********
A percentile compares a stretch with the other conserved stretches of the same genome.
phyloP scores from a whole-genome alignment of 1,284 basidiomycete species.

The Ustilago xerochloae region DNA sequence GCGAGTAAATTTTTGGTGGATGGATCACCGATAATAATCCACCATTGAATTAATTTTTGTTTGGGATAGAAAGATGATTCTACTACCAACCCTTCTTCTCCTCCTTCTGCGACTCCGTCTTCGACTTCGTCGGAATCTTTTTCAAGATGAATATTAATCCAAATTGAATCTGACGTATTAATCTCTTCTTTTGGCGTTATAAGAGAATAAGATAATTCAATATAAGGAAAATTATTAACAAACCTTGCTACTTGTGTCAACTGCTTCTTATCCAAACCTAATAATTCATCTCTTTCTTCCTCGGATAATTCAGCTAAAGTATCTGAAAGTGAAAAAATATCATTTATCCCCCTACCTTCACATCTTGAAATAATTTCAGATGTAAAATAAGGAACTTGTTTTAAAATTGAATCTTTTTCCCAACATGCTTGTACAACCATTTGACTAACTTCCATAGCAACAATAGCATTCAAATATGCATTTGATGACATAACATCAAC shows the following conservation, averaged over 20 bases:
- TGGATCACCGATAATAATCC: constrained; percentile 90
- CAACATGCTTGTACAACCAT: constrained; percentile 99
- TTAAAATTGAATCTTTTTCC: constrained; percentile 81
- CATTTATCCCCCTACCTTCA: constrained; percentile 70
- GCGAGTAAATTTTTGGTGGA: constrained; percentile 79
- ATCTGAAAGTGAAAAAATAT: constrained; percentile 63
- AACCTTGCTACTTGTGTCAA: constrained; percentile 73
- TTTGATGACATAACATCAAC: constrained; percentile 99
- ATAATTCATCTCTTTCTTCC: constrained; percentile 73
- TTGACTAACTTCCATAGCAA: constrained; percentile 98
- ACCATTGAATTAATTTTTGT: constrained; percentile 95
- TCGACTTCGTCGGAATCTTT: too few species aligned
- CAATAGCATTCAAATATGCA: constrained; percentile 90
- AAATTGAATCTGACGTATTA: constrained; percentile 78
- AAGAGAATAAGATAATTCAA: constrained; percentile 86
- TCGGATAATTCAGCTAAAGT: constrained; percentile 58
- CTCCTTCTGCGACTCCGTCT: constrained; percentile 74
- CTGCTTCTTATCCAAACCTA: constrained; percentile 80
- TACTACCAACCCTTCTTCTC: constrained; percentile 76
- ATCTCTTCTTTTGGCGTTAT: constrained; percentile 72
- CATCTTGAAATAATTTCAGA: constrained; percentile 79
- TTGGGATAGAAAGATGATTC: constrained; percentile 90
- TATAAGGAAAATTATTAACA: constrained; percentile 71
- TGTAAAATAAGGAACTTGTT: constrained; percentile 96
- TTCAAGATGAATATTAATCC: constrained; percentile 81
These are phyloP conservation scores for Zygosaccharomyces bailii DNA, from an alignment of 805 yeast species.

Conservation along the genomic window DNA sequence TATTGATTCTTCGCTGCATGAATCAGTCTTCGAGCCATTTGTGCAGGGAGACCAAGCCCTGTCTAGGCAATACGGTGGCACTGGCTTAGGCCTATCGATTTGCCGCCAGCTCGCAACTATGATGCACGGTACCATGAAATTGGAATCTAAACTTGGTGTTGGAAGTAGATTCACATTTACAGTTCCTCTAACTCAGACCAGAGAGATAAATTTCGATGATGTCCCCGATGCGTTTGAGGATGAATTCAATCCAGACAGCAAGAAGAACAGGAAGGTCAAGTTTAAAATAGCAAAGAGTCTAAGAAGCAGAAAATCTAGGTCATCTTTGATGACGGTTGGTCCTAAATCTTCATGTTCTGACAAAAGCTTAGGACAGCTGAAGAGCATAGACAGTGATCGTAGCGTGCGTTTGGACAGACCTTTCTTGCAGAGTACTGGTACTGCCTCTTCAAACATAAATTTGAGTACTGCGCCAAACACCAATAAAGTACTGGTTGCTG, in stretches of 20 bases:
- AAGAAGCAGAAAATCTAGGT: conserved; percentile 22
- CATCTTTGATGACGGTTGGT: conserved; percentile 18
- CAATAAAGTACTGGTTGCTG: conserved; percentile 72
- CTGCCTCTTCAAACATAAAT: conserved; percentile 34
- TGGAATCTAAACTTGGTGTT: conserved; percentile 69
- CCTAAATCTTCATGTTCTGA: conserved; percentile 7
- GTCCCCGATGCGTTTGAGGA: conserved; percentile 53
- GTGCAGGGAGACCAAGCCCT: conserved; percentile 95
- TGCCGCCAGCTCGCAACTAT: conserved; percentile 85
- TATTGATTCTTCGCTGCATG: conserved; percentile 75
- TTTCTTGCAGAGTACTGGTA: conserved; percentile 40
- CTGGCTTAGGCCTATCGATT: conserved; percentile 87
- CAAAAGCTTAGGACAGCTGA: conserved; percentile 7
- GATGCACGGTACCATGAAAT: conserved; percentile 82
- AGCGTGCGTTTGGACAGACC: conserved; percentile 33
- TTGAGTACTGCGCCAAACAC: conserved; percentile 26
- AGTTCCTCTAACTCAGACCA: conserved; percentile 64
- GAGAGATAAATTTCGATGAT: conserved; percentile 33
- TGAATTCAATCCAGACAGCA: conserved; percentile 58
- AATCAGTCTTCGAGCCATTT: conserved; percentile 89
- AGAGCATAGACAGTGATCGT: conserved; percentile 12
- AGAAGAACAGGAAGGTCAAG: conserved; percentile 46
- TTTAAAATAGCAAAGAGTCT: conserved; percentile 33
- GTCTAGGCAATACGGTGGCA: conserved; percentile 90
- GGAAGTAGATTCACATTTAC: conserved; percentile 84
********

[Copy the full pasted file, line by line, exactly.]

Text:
A percentile compares a stretch with the other conserved stretches of the same genome.
phyloP scores from a whole-genome alignment of 1,284 basidiomycete species.

The Ustilago xerochloae region DNA sequence GCGAGTAAATTTTTGGTGGATGGATCACCGATAATAATCCACCATTGAATTAATTTTTGTTTGGGATAGAAAGATGATTCTACTACCAACCCTTCTTCTCCTCCTTCTGCGACTCCGTCTTCGACTTCGTCGGAATCTTTTTCAAGATGAATATTAATCCAAATTGAATCTGACGTATTAATCTCTTCTTTTGGCGTTATAAGAGAATAAGATAATTCAATATAAGGAAAATTATTAACAAACCTTGCTACTTGTGTCAACTGCTTCTTATCCAAACCTAATAATTCATCTCTTTCTTCCTCGGATAATTCAGCTAAAGTATCTGAAAGTGAAAAAATATCATTTATCCCCCTACCTTCACATCTTGAAATAATTTCAGATGTAAAATAAGGAACTTGTTTTAAAATTGAATCTTTTTCCCAACATGCTTGTACAACCATTTGACTAACTTCCATAGCAACAATAGCATTCAAATATGCATTTGATGACATAACATCAAC shows the following conservation, averaged over 20 bases:
- TGGATCACCGATAATAATCC: constrained; percentile 90
- CAACATGCTTGTACAACCAT: constrained; percentile 99
- TTAAAATTGAATCTTTTTCC: constrained; percentile 81
- CATTTATCCCCCTACCTTCA: constrained; percentile 70
- GCGAGTAAATTTTTGGTGGA: constrained; percentile 79
- ATCTGAAAGTGAAAAAATAT: constrained; percentile 63
- AACCTTGCTACTTGTGTCAA: constrained; percentile 73
- TTTGATGACATAACATCAAC: constrained; percentile 99
- ATAATTCATCTCTTTCTTCC: constrained; percentile 73
- TTGACTAACTTCCATAGCAA: constrained; percentile 98
- ACCATTGAATTAATTTTTGT: constrained; percentile 95
- TCGACTTCGTCGGAATCTTT: too few species aligned
- CAATAGCATTCAAATATGCA: constrained; percentile 90
- AAATTGAATCTGACGTATTA: constrained; percentile 78
- AAGAGAATAAGATAATTCAA: constrained; percentile 86
- TCGGATAATTCAGCTAAAGT: constrained; percentile 58
- CTCCTTCTGCGACTCCGTCT: constrained; percentile 74
- CTGCTTCTTATCCAAACCTA: constrained; percentile 80
- TACTACCAACCCTTCTTCTC: constrained; percentile 76
- ATCTCTTCTTTTGGCGTTAT: constrained; percentile 72
- CATCTTGAAATAATTTCAGA: constrained; percentile 79
- TTGGGATAGAAAGATGATTC: constrained; percentile 90
- TATAAGGAAAATTATTAACA: constrained; percentile 71
- TGTAAAATAAGGAACTTGTT: constrained; percentile 96
- TTCAAGATGAATATTAATCC: constrained; percentile 81
These are phyloP conservation scores for Zygosaccharomyces bailii DNA, from an alignment of 805 yeast species.

Conservation along the genomic window DNA sequence TATTGATTCTTCGCTGCATGAATCAGTCTTCGAGCCATTTGTGCAGGGAGACCAAGCCCTGTCTAGGCAATACGGTGGCACTGGCTTAGGCCTATCGATTTGCCGCCAGCTCGCAACTATGATGCACGGTACCATGAAATTGGAATCTAAACTTGGTGTTGGAAGTAGATTCACATTTACAGTTCCTCTAACTCAGACCAGAGAGATAAATTTCGATGATGTCCCCGATGCGTTTGAGGATGAATTCAATCCAGACAGCAAGAAGAACAGGAAGGTCAAGTTTAAAATAGCAAAGAGTCTAAGAAGCAGAAAATCTAGGTCATCTTTGATGACGGTTGGTCCTAAATCTTCATGTTCTGACAAAAGCTTAGGACAGCTGAAGAGCATAGACAGTGATCGTAGCGTGCGTTTGGACAGACCTTTCTTGCAGAGTACTGGTACTGCCTCTTCAAACATAAATTTGAGTACTGCGCCAAACACCAATAAAGTACTGGTTGCTG, in stretches of 20 bases:
- AAGAAGCAGAAAATCTAGGT: conserved; percentile 22
- CATCTTTGATGACGGTTGGT: conserved; percentile 18
- CAATAAAGTACTGGTTGCTG: conserved; percentile 72
- CTGCCTCTTCAAACATAAAT: conserved; percentile 34
- TGGAATCTAAACTTGGTGTT: conserved; percentile 69
- CCTAAATCTTCATGTTCTGA: conserved; percentile 7
- GTCCCCGATGCGTTTGAGGA: conserved; percentile 53
- GTGCAGGGAGACCAAGCCCT: conserved; percentile 95
- TGCCGCCAGCTCGCAACTAT: conserved; percentile 85
- TATTGATTCTTCGCTGCATG: conserved; percentile 75
- TTTCTTGCAGAGTACTGGTA: conserved; percentile 40
- CTGGCTTAGGCCTATCGATT: conserved; percentile 87
- CAAAAGCTTAGGACAGCTGA: conserved; percentile 7
- GATGCACGGTACCATGAAAT: conserved; percentile 82
- AGCGTGCGTTTGGACAGACC: conserved; percentile 33
- TTGAGTACTGCGCCAAACAC: conserved; percentile 26
- AGTTCCTCTAACTCAGACCA: conserved; percentile 64
- GAGAGATAAATTTCGATGAT: conserved; percentile 33
- TGAATTCAATCCAGACAGCA: conserved; percentile 58
- AATCAGTCTTCGAGCCATTT: conserved; percentile 89
- AGAGCATAGACAGTGATCGT: conserved; percentile 12
- AGAAGAACAGGAAGGTCAAG: conserved; percentile 46
- TTTAAAATAGCAAAGAGTCT: conserved; percentile 33
- GTCTAGGCAATACGGTGGCA: conserved; percentile 90
- GGAAGTAGATTCACATTTAC: conserved; percentile 84